2019 Toyota Corolla Hatchback: So Long, Scion

Steph Willems
by Steph Willems
2019 toyota corolla hatchback so long scion

We can put any speculation that Toyota wants to cull its five-door Corolla iM to rest right now. The automaker has revealed an all-new 2019 model ahead of its official debut at next week’s New York International Auto Show, but with a new body and platform comes a slight name change.

The last vestiges of the defunct Scion brand, under which the iM was born in 2015, is now gone. Thus, the Corolla iM becomes simply the Corolla Hatchback. With this model, based on the European-market Auris, Toyota attempts to correct a couple of its predecessor’s glaring flaws.

While we never expected razor-sharp handling and performance from the earlier iM, that model possessed all the heart-pounding thrills of a tablet of valium. With its lighter TNGA platform and lowered center of gravity, the new hatch seeks to make amends.

Torsional rigidity is up 60 percent, Toyota claims, thanks to the use of aluminum and ultra-high tensile steel. Front and rear, the hatch’s revised suspension promises improved damping and a more refined ride. It’s possible a driver might just feel like tossing it around. We’ll be the judge.

Overall, the new Corolla hatch grows 1.5 inches in wheelbase and length, and adds 1.2 inches in width. Height shrinks by an inch.

As ho-hum as the previous iM’s ride was, the model performed worse in two categories: front seat comfort and power. This author wasn’t the only TTACer to discover the iM’s shocking lack of seat and armrest support, and the model’s ancient 1.8-liter four-cylinder and droning continuously variable transmission hardly screamed “performance!”

For 2019, Toyota stripped out the 1.8-liter and old-school CVT, replacing them with a new Dynamic-Force 2.0-liter mill and a revised CVT that actually takes acceleration into mind. Torque specs aren’t available, but horsepower stands at 168 hp, up 31 hp from the iM. This new engine — lighter than its predecessor — features a 13:1 compression ratio and numerous attempts to reduce NVH.

The CVT, which boasts 10 pre-programmed shift points to go with its sport mode, also features a launch gear. When starting from a standstill, the transmission utilizes a gear drive to get the car off the line, then reverts back to belt drive for efficiency. A wider gear range (class-leading, says Toyota) should improve fuel economy. Of course, if paddle-shifting a CVT leaves you cold, there’s still a six-speed manual on offer, now with downshift rev-matching.

Our second gripe — a total lack of comfort — might also be eliminated in this new model. Toyota specifically mentions revised seat cushioning, promising “a more natural body posture.” It’s even possible the driver’s left hand might be able to reach the steering wheel when his or her elbow is resting on the door-mounted armrest. One can dream…

The Corolla Hatchback, available in SE and XSE trim, throws a lot of standard kit at buyers. There’s an 8.0-inch touchscreen even in the entry model, plus Apple CarPlay, Entune 3.0 audio, and the Toyota Safety Sense 2.0 suite of driver assist features. Automatic emergency braking and pedestrian detection are included in the TSS 2.0 package.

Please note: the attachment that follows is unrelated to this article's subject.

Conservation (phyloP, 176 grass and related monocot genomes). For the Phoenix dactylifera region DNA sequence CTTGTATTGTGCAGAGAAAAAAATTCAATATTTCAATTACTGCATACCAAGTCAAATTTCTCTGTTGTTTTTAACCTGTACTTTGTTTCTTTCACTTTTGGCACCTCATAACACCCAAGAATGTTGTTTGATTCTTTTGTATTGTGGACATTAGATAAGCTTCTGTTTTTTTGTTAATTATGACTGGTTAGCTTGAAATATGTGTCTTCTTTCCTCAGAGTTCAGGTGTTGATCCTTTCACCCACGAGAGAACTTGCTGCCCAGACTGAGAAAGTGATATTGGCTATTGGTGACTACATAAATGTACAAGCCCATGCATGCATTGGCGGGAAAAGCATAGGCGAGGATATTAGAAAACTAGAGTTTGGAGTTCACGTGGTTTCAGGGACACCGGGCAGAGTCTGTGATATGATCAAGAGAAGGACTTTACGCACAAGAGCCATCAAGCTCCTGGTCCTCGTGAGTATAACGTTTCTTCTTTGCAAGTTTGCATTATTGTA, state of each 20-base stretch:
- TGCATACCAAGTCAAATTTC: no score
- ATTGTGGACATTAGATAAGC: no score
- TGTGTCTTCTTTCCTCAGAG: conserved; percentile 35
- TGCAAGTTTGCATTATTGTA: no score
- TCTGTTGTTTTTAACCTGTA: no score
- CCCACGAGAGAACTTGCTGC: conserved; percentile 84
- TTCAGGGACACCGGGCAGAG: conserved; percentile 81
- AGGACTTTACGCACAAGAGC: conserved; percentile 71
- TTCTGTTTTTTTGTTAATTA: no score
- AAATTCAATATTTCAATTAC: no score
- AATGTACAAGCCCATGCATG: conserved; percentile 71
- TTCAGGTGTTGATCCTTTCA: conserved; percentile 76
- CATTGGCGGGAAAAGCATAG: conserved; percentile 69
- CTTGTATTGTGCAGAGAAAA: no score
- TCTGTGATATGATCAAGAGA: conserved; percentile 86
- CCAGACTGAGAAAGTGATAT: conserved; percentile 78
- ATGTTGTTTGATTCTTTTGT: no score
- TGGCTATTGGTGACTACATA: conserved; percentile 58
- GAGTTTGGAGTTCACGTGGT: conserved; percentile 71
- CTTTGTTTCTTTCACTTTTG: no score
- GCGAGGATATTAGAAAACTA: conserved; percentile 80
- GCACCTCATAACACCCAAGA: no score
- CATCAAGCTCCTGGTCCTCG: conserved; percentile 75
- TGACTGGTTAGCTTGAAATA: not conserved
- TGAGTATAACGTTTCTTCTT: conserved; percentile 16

Sales start this summer, but we’ll get a chance to poke around the car in New York next week. Pricing has not yet been announced.

[Images: Toyota]

Join the conversation
4 of 40 comments
  • El scotto El scotto on Mar 24, 2018

    Because Toyota. A 300,000 mile first car or commuter beast. A hatch and seats that fold down for Ikea/Home Depot runs. You won'tlove it but you want hate it and it'll be cheap to run. Could Bark do a column on the average ATP of Japanese vs American new car sales. I don't think we'd be shocked to find that Toyota/Honda dealers are a license to print money.

    • See 1 previous
    • El scotto El scotto on Mar 24, 2018

      @JohnTaurus Hate to disappoint you mon ami. I spent a good 20 years driving an F-150 or a Ranger every work day. Some weekend days on the farm. I had a 67 Mustang convertible with the pony interior and a red 87 Vanilla Ice 5.0 Mustang convertible. When it came time to trade my Escape, transmission going out at 135k miles, the Ford dealer didn't have anything I wanted. It came down to a CPO Lincoln Mk-something or a CPO Lexus. Toyota reliability won. Now do you mean popular by request or as a percentage of rental fleet? Numbers do come in handy at times like that. Sheesh, not another Nissan from Enterprise.

  • JohnTaurus JohnTaurus on Mar 24, 2018

    It looks about 150% better (though I'm not exactly thrilled with the front end, its still a remarkable improvement), sounds like it'll drive decent and be decent to be inside of for a change. I'm glad they didn't give up on our market just when the car finally became worth a look.

  • David S. "Stellantis" a woke company showing off evil ICE trucks!?! Bernie Sanders is having a stroke!!
  • JMII I drove a Dakota Quad Cab 4.7l for 20 years waiting for a replacement... well sorry Dodge/RAM but its too late - I bought a Santa Cruz and so far its been perfect as a replacement.
  • Bfisch81 Try and find a bedside clock radio with AM anymore - they are getting harder to find.
  • JMII I can't remember the last time I tuned into AM. College football games would be the only reason. I have XM so that covers 99% of my listening. If I didn't have AM I would just stream from the my phone.
  • Wolfwagen Living near NYC there are plenty of AM radio stations.While on only listen to 1 or 2 religiously, I have 5 stations present because they all do the traffic at different times. Even though I use Waze, it's good to get an idea of what is going on (i.e., what the delays are at all the Hudson river crossings), especially when coming home from a trip. I know Sirus/XM has a traffic station for all their major metropolitan areas and used it when I had XM in addition to my 5 AM presets